Context.-The incidence of oropharyngeal squamous cell carcinoma has increased during the past decade and is related primarily to the human papillomavirus. This change in etiology, from tobacco and alcohol to human papillomavirus, has resulted in improved survival for the disease. In the United States, open resection had largely been replaced by concurrent chemotherapy and/or radiotherapy by the early 2000s. The advent of transoral surgery has led to an increase in surgery as the primary treatment for both early- and advanced-stage oropharyngeal squamous cell carcinoma because it has potential advantages over open surgery and nonsurgical modalities. Objective.-To provide an overview of transoral robotic surgery for oropharyngeal squamous cell carcinoma and contrast it with other surgical and nonsurgical modalities. Data Sources.-Articles from 2000 to 2014 were accessioned on PubMed and reviewed for utility by the primary authors. Conclusions.-Transoral surgery has become more commonly used as a minimally invasive approach to treat oropharyngeal tumors. Other strategies, including radiation, chemotherapy with radiation, and open surgery, are still important treatment approaches. The treatment options for an individual patient rely on multiple factors, including the tumor location and size, features of the tumor, and patient comorbidities. The continued study of these techniques is important to match the patient with the most appropriate treatment.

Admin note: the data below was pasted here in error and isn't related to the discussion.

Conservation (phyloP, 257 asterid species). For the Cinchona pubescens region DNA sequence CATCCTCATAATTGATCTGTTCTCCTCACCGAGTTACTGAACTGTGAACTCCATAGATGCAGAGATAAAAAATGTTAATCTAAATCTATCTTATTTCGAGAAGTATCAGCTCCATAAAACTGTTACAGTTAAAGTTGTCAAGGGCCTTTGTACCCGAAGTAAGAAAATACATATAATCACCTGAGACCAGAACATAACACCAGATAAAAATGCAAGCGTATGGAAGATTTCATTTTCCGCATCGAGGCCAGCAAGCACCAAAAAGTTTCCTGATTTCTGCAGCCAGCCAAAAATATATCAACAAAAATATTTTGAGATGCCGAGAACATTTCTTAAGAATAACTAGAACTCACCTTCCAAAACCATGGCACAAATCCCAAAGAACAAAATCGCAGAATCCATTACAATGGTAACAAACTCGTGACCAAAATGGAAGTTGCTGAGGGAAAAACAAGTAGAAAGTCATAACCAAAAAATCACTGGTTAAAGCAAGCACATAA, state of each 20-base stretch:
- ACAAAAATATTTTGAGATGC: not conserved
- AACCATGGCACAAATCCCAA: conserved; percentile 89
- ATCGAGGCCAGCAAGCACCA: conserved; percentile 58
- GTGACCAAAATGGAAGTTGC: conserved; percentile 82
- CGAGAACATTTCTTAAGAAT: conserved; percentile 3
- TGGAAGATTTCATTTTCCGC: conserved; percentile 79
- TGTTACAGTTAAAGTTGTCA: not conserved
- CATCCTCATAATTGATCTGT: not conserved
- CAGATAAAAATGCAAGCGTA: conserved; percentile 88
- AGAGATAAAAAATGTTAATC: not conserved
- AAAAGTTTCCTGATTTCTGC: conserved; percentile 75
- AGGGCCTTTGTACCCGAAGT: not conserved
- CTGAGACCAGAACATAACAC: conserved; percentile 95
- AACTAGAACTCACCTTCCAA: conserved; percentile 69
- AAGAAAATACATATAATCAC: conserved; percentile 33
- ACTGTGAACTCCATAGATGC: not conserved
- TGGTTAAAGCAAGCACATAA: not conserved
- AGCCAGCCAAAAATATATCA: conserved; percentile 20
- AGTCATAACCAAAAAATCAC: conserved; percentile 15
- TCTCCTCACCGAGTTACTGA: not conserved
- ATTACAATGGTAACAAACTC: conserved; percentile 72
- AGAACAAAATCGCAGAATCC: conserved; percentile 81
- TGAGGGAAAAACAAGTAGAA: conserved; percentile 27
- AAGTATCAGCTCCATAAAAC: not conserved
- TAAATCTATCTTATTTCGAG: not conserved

ASJC Scopus subject areas
- Pathology and Forensic Medicine
- Medical Laboratory Technology